Selection of irrigation fluid to eradicate free cancer cells during head and neck cancer surgery
Article first published online: 8 JUL 2011
Copyright © 2011 Wiley Periodicals, Inc.
Head & Neck
Volume 34, Issue 4, pages 546–550, April 2012
How to Cite
Hah, J. H., Roh, D. H., Jung, Y. H., Kim, K. H. and Sung, M.-W. (2012), Selection of irrigation fluid to eradicate free cancer cells during head and neck cancer surgery. Head Neck, 34: 546–550. doi: 10.1002/hed.21773
- Issue published online: 3 MAR 2012
- Article first published online: 8 JUL 2011
- Manuscript Accepted: 1 FEB 2011
- Manuscript Revised: 13 JAN 2011
- Manuscript Received: 7 DEC 2010
- Seoul National University Hospital. Grant Number: 0420060260
- free cancer cell;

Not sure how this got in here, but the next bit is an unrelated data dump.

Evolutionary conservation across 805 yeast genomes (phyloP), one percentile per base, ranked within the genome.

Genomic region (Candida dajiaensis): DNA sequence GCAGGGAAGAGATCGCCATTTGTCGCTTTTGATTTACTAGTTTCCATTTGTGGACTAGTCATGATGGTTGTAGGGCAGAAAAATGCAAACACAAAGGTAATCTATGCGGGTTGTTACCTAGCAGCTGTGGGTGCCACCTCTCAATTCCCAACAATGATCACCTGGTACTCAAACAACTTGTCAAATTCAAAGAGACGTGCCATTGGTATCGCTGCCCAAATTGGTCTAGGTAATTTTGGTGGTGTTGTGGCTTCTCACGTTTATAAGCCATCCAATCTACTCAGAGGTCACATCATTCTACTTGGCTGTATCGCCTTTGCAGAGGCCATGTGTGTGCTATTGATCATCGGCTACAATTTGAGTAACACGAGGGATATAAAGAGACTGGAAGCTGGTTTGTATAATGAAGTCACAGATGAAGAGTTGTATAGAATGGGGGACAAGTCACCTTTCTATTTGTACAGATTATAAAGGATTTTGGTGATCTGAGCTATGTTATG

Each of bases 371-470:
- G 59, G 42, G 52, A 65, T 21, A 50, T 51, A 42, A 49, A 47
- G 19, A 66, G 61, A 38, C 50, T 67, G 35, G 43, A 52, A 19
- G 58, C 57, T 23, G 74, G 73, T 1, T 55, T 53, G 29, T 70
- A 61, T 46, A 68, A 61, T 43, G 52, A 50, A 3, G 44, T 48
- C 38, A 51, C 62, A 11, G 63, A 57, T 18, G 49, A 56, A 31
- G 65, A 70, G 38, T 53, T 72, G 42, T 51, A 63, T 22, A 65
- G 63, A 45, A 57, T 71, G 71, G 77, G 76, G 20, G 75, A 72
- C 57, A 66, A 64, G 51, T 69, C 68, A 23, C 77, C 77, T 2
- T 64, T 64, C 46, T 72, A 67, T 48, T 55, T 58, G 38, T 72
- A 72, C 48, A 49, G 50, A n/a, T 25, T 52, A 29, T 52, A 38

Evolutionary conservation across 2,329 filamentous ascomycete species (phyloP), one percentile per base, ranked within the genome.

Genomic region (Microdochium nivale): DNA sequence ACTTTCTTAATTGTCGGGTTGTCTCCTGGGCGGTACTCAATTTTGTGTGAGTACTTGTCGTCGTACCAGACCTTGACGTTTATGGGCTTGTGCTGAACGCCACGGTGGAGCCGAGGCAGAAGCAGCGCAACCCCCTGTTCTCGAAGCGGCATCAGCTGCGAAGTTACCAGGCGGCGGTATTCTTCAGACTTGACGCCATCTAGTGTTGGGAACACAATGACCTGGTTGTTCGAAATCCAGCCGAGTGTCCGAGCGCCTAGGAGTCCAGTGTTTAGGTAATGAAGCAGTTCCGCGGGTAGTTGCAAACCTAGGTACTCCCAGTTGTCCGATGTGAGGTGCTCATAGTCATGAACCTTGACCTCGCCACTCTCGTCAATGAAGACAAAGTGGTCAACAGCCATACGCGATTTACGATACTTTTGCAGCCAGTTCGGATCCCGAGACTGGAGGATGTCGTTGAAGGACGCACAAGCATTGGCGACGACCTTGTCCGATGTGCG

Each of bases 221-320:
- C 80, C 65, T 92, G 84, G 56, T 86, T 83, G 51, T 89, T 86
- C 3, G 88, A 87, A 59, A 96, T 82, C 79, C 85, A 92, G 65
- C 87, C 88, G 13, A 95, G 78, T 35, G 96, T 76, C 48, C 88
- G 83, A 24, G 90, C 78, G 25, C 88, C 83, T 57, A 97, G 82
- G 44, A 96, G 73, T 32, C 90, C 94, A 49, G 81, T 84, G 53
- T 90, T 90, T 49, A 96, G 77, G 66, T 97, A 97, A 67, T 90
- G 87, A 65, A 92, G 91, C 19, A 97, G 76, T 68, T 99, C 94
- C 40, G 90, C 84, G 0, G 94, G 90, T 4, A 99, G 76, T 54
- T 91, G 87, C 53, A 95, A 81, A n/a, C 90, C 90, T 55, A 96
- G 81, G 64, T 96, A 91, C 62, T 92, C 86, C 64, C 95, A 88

- tumor growth;
- wound contamination
Free cancer cells can be spilled out from exposed tumors or ruptured tumors. We examined the cytocidal effect of various irrigation fluids on free cancer cells in an animal wound model mimicking head and neck surgery.
Cancer cell–contaminated wounds were made with C3H/HeJ mice and syngeneic squamous cell carcinoma (SCC VII) cells. Distilled water, 5% povidone–iodine, 1.5% H2O2, normal saline, and cisplatin were used to irrigate for 5 minutes. In vitro tumor growth assays were done with different concentrations and exposure times of povidone–iodine and distilled water.
In the animal study, povidone–iodine significantly inhibited tumor growth. Povidone–iodine caused substantial inhibition of in vitro tumor growth, even at the concentration of 0.05%. After 30 seconds of exposure to 1% povidone–iodine, cancer cells were completely inhibited.
Povidone–iodine could be selected preferentially for the irrigation fluid during head and neck surgery, especially when the wound is suspected of cancer cell contamination. © 2011 Wiley Periodicals, Inc. Head Neck, 2012